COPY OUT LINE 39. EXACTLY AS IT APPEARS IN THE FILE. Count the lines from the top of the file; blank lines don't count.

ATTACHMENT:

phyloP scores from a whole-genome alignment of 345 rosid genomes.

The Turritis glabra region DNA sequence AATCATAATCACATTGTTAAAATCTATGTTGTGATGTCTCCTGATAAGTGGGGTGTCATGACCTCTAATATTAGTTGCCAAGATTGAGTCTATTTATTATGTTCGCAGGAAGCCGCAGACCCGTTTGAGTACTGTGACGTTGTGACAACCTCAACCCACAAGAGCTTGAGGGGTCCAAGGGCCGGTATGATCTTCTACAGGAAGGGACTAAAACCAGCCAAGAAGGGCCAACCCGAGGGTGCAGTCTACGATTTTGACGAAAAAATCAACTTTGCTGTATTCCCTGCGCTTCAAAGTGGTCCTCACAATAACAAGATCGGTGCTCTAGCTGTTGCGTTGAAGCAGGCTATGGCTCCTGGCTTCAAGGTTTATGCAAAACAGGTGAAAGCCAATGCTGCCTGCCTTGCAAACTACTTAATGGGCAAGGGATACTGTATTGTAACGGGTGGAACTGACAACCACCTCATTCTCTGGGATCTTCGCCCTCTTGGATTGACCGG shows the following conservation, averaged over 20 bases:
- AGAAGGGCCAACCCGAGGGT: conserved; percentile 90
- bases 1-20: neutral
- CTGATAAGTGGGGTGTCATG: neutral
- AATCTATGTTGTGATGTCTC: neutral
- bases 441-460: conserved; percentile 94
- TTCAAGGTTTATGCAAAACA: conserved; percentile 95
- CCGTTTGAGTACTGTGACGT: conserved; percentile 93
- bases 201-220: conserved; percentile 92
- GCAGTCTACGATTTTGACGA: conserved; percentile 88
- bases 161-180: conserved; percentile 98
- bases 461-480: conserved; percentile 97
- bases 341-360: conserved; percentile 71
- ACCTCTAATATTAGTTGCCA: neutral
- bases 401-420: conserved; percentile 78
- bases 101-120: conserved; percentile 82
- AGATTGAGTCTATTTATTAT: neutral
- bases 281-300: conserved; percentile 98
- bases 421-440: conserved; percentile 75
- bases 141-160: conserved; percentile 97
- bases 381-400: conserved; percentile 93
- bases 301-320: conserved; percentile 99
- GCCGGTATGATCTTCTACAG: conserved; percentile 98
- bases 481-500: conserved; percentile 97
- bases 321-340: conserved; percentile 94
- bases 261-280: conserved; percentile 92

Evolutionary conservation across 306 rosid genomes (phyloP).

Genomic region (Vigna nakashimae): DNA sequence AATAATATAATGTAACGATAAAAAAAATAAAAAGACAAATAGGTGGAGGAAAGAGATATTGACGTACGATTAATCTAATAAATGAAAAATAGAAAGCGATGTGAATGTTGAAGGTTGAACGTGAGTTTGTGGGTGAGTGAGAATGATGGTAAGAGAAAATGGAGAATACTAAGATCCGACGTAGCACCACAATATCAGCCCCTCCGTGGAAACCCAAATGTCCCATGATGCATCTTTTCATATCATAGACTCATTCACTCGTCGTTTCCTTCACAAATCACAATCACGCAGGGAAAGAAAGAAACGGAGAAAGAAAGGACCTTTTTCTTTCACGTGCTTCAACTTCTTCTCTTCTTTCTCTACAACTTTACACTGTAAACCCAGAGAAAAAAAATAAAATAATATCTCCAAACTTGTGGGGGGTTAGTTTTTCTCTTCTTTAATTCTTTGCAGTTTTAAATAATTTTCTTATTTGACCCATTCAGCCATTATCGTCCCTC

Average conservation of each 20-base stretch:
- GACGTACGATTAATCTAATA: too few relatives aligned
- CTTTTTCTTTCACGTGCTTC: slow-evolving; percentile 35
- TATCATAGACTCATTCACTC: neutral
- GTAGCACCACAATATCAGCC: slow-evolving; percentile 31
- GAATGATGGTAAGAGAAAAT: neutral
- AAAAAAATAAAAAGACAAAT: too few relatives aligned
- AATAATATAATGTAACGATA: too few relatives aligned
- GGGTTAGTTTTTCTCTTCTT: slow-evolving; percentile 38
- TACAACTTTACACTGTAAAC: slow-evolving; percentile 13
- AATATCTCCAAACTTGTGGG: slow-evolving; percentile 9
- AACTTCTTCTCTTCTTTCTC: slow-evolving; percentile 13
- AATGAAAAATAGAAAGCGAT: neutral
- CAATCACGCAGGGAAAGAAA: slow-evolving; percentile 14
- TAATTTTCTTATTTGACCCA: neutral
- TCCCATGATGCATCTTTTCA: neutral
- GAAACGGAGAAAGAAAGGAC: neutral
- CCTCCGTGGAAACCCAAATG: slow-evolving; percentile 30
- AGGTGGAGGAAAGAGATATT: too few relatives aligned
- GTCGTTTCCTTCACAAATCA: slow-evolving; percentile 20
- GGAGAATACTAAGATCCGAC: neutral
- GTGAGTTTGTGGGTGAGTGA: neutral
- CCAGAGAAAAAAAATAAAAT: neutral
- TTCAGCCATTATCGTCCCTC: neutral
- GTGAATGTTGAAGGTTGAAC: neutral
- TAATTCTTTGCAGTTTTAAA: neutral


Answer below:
- TACAACTTTACACTGTAAAC: slow-evolving; percentile 13